As property professionals, we are all used to preparing for the worst case scenario when it comes to emergency preparedness. That’s why it’s such a relief when our worst case scenario actually turns into a best case scenario. Many people breathed a huge sigh of relief last spring when the H1N1 outbreak that had such a menacing start in Mexico turned out to be a less virulent strain than predicted.
But, relief often breeds complacency. Although H1N1 did not have the devastating impact many predicted in North America last spring, it was officially declared a pandemic by the World Health Organization (WHO) this past June, the first influenza pandemic since 1968. In many nations, including the United States, the severity of H1N1 has been akin to or even less than seasonal flu, but at press time the number of cases worldwide topped 182,000 with a death toll of nearly 1,800 people.
Round 2 of H1N1 is coming, and by the time this issue hits your desk it may be in full swing. The Centers for Disease Control and Prevention (CDC) anticipates the H1N1 virus will spread again in North America this fall, with infection levels expected to meet, if not exceed, the severity of the spring. We are telling building managers to be flexible and develop a plan. Providing resources and education and maintaining open lines of communication with employees, tenants, vendors, and health officials are essential.
Flexibility and Operation Continuity
James A. Peck,
Chairman, BOMA Intl.
Building owners and managers need to develop flexible attendance policies and have an alternative building operations plan in place to account for employees who may be unable to work. Our message to tenants, which is reinforced by CDC officials, is that employers should strongly encourage employees with flu-like symptoms to stay home and reassure them that their job is secure. The CDC estimates that the average person infected with H1N1 will be out of work anywhere from 3 to 5 days and advises those individuals not to return to the workplace until 24 hours after
their fever has ended. When employees return to work, employers should not
require a doctor’s note, as healthcare professionals may experience a surge in patient needs and requests. The same flexibility is also encouraged for those employees who must stay home to tend to a relative that has contracted the virus.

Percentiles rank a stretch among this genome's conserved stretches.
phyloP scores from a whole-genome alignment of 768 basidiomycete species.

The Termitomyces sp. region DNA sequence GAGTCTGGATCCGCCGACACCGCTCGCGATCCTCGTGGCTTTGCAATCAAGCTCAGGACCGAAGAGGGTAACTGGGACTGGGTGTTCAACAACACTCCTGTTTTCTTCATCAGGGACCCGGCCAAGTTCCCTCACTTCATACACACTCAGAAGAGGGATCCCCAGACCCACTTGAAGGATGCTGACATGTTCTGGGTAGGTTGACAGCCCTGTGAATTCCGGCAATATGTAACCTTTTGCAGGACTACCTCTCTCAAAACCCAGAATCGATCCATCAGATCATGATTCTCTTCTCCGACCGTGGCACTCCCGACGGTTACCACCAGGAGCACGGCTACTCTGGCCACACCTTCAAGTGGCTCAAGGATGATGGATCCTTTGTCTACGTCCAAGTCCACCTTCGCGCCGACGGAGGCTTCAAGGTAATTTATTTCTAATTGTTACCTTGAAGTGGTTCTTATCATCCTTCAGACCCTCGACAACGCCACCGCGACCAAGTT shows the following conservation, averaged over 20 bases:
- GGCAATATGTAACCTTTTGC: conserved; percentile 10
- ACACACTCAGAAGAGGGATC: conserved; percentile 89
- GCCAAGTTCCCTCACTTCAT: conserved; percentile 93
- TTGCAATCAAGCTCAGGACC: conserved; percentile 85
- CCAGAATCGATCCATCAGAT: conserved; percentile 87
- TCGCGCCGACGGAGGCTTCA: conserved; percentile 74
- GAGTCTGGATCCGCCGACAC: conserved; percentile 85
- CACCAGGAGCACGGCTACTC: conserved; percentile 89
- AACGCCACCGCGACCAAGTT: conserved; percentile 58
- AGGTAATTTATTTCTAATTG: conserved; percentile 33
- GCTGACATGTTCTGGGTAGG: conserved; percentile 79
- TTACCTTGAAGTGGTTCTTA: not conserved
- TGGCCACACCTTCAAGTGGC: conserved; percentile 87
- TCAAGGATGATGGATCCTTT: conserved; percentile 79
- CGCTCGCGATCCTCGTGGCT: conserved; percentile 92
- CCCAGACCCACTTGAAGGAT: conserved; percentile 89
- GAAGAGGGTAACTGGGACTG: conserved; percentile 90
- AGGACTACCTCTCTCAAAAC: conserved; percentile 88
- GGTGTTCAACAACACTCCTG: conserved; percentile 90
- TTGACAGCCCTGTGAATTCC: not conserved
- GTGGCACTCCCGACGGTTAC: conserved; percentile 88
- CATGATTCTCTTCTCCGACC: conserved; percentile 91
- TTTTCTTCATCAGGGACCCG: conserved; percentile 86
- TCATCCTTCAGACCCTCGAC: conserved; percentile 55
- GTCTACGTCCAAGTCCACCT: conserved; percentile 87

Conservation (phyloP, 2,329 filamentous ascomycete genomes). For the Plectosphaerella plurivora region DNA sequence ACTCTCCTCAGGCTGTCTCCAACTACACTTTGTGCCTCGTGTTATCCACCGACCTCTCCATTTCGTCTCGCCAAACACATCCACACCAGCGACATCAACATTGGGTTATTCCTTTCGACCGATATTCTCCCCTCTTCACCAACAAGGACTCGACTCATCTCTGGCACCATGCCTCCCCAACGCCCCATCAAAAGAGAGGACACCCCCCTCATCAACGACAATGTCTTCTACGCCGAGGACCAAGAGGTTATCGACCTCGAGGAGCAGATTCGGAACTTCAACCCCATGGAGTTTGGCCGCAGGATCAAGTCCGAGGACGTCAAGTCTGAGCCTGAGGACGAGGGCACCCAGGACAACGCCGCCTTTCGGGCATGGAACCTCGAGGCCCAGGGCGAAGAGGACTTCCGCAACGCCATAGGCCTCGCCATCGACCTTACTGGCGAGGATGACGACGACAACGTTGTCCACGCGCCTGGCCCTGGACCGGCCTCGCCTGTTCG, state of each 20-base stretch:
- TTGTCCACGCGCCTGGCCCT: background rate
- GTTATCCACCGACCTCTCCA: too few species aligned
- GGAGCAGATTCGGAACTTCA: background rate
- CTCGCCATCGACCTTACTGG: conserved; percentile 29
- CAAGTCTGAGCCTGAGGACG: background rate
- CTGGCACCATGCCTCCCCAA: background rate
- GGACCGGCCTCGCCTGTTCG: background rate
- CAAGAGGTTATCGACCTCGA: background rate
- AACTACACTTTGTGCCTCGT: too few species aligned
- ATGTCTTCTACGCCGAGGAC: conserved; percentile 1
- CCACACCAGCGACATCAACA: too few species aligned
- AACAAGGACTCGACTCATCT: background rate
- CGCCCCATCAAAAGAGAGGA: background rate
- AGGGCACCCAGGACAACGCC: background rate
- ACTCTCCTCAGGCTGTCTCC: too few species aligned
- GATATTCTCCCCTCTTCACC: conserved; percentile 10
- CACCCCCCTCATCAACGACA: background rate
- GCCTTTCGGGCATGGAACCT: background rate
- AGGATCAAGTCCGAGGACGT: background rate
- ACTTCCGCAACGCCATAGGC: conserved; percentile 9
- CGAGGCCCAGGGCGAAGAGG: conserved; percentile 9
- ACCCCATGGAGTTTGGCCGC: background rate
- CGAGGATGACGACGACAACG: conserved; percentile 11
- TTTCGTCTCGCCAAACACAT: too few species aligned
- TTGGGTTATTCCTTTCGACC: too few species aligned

Should severity of the swine flu increase, it may be necessary for building managers to implement an operation continuity plan. BOMA Intl. is urging its members to reach out to key crisis vendors and tenants to determine their plans and to be able to provide a minimal level of service to the building. Managers should also plan for community-invoked social distancing strategies to reduce the spread of disease. Social distancing can lead to school and daycare closures, requiring employees to leave the workplace for an extended period of time.
Resources and Education
A key part of a preparedness plan is providing employees and tenants with resources and education. CDC’s most recent guidance for business and employers includes:
- Sick persons should stay home.
- Sick employees at work should be advised to go home.
- Cover coughs and sneezes.
- Improve hand hygiene.
- Clean surfaces and items that are likely to have frequent hand contact.
- Encourage employees to get vaccinated.
- Take measures to protect employees who are at higher risk for complications of influenza.
- Prepare for increased numbers of employee absences, and plan ways for essential business functions to continue.
- Advise employees to take certain steps before traveling.
- Prepare for the possibility of school dismissal or temporary closure of childcare programs.
Maintaining open lines of communication is critical. Since H1N1, like all influenza, is unpredictable, there’s no telling just how severe the outbreak may be in your community. It’s paramount that regular communication takes place between your building management team and your state and local health agencies to know exactly how widespread the virus is in your area.
Don’t let complacency seep into your preparedness plan. If you take these steps to plan for the worst and hope for the best, you increase the chances that your building will continue to operate with minimal disruption. The real best case requires vigilance.
James A. Peck is chair and CEO at BOMA Intl. and senior director of asset services at CB Richard Ellis in Albuquerque, NM. He can be reached at email@example.com. For more information on this and other topics, call BOMA Intl. at (202) 408-2662 or visit www.boma.org.